On Tuesday 1st March, the European Commission raided the headquarters of several digital book publishers, including French company Hachette Livre SA, following concerns of a possible cartel in the e-book industry.
A rapidly growing new market for digital books known as "e-books" has been created by the entry of new devices such as Amazon Inc.'s "Kindle"; Apple Inc's "iPad" tablet computer; and Sony's "readers" into the book market. The ability of this new technology to deliver paperless reading content direct to the user means that digital publishers benefit from lower costs than the traditional printed book publishers. As such, intuitively one would expect e-book editions of books to be priced lower than printed editions. However, with some electronic books costing more than even hardback versions of the same book and almost twice as much as paperback versions of that book, it appears that not all of these publishers are passing these cost savings on to the consumer.
The inflated price of e-books may be attributed to the tendency of some publishers to set their own prices for e-books, which are sold via online retailers such as Amazon, with the online retailer taking a percentage cut of the overall price. This so-called "agency pricing" may be more open to potential abuse than the method in which printed books are sold, that is in bulk to retailers who are then free to choose the retail price independently, thus encouraging competition in the market.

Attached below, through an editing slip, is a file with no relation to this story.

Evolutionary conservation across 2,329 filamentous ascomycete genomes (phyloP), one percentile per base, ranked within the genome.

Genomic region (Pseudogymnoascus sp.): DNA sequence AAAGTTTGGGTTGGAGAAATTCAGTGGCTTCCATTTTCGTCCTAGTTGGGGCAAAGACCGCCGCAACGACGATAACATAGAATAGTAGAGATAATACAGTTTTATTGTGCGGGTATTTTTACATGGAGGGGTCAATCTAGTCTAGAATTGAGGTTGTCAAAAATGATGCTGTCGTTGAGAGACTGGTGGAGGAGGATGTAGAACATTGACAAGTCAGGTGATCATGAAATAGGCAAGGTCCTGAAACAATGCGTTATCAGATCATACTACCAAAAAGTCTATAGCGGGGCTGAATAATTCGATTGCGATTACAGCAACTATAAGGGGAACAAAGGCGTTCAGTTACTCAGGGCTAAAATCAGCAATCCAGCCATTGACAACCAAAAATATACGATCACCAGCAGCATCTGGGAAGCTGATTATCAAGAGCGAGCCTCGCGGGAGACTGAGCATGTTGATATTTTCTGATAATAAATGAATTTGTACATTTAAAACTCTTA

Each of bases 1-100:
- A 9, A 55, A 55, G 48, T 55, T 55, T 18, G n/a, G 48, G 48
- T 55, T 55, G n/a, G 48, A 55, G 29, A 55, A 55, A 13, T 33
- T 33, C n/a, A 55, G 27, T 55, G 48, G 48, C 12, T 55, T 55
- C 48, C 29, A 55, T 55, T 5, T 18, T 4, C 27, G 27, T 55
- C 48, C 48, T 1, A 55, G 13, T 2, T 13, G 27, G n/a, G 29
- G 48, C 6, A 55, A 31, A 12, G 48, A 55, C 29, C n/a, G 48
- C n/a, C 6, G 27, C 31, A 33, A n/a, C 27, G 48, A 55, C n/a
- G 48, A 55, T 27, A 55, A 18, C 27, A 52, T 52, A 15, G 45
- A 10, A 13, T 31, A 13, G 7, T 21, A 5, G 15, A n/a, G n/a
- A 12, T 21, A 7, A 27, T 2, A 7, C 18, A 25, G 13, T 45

The launch of the European Commission's investigation mirrors the Office of Fair Trading (the "OFT") competition investigation into "the arrangements between certain publishers and retailers for the sale of e-books", which it launched in January. EU Commission spokeswoman Amelia Torres said "We are working closely with the OFT, we are aware of their investigation."
The European Commission has not identified the publishers it raided on Tuesday, however, Hachette Livre has confirmed its Paris headquarters were raided. In contrast Penguin, Harper Collins, and Bertelsmann have denied that they were involved in the raids. Bloomsbury refused to state whether it had been raided or not.
Amazon holds a large share of the market for the sale of e-books in the UK with over 500,000 titles available to buy and a further 1 million available for free. The scale of the market for digital books was confirmed by Amazon earlier this year when it said that sales of e-books for its Kindle reader had overtaken printed book sales in the US.
A similar investigation was launched by the US antitrust authority, the Federal Trade Commission (the "FTC"), last year.
With FTC, OFT and now European Commission investigations in the e-book market, it appears that 2011, "the year of the e-book", as described by Bloomsbury at the start of this year, may not be as smooth sailing for certain members of the industry as first anticipated.